GULF BREEZE — Gulf Islands National Seashore officials announced the beginning of onsite cleanup of asphalt fragments and road base materials at the park’s Santa Rosa Area.

This work may affect visitor use in the immediate areas where beaches are closed due to cleanup activities. These closures will be temporary and confined to discreet areas.

Minor impacts to parking and traffic flow in the particular area of cleanup activities may occur. This may affect commuters using J. Earle Bowden Way (Highway 399) between the hours of 7 a.m. and 4:30 p.m. Mondays through Fridays. Work on weekends and holidays is expected to be minimal, but may occur if significant rain delays are experienced.

“Although visitors may see unsightly large equipment on our beaches now, we are excited to see the significant improvements in the park’s appearance as a result of this work,” stated Superintendent Dan Brown. The current work is expected to continue through February 2018, and wrap up prior to the beginning of shorebird nesting season.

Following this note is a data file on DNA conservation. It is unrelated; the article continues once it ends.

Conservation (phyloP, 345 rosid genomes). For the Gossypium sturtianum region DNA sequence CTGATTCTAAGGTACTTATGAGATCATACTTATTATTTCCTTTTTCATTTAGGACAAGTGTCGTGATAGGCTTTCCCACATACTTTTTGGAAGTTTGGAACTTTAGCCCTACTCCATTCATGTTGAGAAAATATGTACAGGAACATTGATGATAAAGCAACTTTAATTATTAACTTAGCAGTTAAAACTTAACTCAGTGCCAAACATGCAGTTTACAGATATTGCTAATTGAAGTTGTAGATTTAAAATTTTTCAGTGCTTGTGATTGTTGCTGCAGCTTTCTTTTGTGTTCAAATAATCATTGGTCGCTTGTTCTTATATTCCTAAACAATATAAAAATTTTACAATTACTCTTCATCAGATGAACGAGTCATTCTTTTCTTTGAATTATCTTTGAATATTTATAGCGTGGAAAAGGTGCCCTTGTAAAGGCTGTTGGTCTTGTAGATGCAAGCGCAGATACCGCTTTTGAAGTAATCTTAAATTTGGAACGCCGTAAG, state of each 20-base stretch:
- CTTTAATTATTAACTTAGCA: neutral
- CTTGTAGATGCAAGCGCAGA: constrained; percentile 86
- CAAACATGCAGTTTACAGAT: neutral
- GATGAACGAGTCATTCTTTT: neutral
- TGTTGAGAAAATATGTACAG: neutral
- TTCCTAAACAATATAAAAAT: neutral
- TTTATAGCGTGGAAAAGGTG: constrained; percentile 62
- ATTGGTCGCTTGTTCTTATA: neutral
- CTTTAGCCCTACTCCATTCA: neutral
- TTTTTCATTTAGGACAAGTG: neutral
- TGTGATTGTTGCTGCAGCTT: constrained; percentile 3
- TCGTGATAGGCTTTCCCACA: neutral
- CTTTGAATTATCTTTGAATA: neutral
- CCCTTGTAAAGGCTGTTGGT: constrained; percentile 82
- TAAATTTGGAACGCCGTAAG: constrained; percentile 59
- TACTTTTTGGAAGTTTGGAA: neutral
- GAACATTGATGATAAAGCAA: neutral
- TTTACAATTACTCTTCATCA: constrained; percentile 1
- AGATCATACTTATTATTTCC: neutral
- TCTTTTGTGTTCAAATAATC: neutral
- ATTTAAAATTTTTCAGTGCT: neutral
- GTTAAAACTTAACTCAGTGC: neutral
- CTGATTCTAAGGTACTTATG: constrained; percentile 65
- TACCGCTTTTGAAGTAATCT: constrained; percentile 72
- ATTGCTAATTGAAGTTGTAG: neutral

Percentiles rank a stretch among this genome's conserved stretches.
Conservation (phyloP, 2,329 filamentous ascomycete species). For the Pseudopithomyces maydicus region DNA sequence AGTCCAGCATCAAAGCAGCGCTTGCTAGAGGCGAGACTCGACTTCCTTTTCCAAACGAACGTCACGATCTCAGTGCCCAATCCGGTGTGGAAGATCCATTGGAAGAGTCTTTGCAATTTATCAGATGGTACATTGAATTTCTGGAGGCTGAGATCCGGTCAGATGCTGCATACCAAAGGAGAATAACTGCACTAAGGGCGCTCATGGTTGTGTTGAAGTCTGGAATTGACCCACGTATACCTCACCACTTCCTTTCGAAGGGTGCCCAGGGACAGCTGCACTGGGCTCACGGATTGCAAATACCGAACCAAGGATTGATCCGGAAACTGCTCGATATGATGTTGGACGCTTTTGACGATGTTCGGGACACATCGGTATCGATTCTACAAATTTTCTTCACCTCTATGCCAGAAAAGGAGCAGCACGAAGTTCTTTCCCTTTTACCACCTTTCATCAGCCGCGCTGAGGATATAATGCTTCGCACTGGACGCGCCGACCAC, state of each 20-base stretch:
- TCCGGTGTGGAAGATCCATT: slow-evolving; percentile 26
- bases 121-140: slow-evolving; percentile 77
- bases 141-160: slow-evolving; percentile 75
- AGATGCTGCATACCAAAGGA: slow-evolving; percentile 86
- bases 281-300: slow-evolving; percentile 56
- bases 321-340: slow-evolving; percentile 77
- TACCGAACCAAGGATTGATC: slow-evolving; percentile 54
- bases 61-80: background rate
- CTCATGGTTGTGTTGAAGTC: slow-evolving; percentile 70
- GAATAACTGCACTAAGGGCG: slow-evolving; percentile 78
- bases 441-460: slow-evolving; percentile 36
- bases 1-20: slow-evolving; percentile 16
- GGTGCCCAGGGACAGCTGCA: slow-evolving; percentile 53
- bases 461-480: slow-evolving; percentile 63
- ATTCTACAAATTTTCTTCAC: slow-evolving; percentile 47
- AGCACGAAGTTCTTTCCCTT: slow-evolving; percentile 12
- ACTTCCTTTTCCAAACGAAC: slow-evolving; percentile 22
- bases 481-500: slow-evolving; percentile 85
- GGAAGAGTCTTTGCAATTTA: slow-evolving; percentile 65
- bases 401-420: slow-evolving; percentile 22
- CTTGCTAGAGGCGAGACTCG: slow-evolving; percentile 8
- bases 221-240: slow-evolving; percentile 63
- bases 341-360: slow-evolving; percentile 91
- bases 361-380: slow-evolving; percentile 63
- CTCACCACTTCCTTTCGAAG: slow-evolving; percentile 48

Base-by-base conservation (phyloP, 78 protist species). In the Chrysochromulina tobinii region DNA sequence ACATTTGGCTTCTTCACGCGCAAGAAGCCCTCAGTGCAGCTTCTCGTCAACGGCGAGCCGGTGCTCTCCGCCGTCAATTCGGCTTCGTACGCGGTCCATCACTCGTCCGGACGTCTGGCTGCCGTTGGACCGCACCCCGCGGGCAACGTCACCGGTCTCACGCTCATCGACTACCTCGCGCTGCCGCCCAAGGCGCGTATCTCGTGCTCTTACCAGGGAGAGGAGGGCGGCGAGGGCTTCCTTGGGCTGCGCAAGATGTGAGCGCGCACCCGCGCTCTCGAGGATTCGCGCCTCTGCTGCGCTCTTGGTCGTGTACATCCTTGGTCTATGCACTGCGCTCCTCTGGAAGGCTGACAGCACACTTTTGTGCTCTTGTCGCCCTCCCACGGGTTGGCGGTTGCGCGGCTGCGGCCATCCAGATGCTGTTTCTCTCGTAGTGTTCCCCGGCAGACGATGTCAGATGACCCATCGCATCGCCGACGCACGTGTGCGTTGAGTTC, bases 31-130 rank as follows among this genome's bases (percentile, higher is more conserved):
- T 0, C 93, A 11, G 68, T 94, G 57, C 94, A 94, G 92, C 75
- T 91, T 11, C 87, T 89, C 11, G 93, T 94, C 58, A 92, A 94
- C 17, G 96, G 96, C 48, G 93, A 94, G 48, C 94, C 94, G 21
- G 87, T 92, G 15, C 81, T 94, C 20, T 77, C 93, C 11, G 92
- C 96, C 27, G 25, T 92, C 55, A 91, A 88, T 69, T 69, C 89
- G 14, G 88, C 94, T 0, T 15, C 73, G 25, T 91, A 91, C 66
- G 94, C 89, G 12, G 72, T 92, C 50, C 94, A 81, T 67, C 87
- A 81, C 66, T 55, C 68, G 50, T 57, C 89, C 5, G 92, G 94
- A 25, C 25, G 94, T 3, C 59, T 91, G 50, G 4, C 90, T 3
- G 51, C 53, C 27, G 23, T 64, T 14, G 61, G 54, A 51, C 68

The entire Beach Enhancement and Asphalt Removal Project, which includes the Fort Pickens, Santa Rosa and Perdido Key areas of the park, is expected to take up to five years to complete, and includes stopping work during the peak of shorebird and sea turtle nesting.

To minimize disturbance during the early and late portions of nesting seasons, daily surveys will be conducted prior to initiation of cleanup activities and may result in work being limited to designated areas. Throughout each area, asphalt pieces ranging in size from large slabs to as small as a quarter of an inch in diameter, and other road base materials will be removed.

Removal efforts at the Fort Pickens Area during the 2016/2017 field season yielded approximately 400 cubic yards of material from over 150 acres. The goal is to clean 275 acres during the 2017-2018 field season. Surveys indicate an estimated 390 acres require cleaning at the Santa Rosa Area; any areas not cleaned will be completed during subsequent field seasons. Although not part of the current work plan for this year, the project will also include native plant installation to mitigate any damage to vegetation caused by the asphalt removal.

The asphalt removal project is needed because roadway debris has accumulated for more than 20 years following hurricanes and storms that destroyed and scattered portions of the park’s asphalt roads.

The Beach Enhancement and Asphalt Removal Project is a Deepwater Horizon Natural Resource Damage Assessment Early Restoration project, which was funded by BP. NRDA projects compensate the public for injuries to natural resources and the loss of the services they provide, such as recreational use.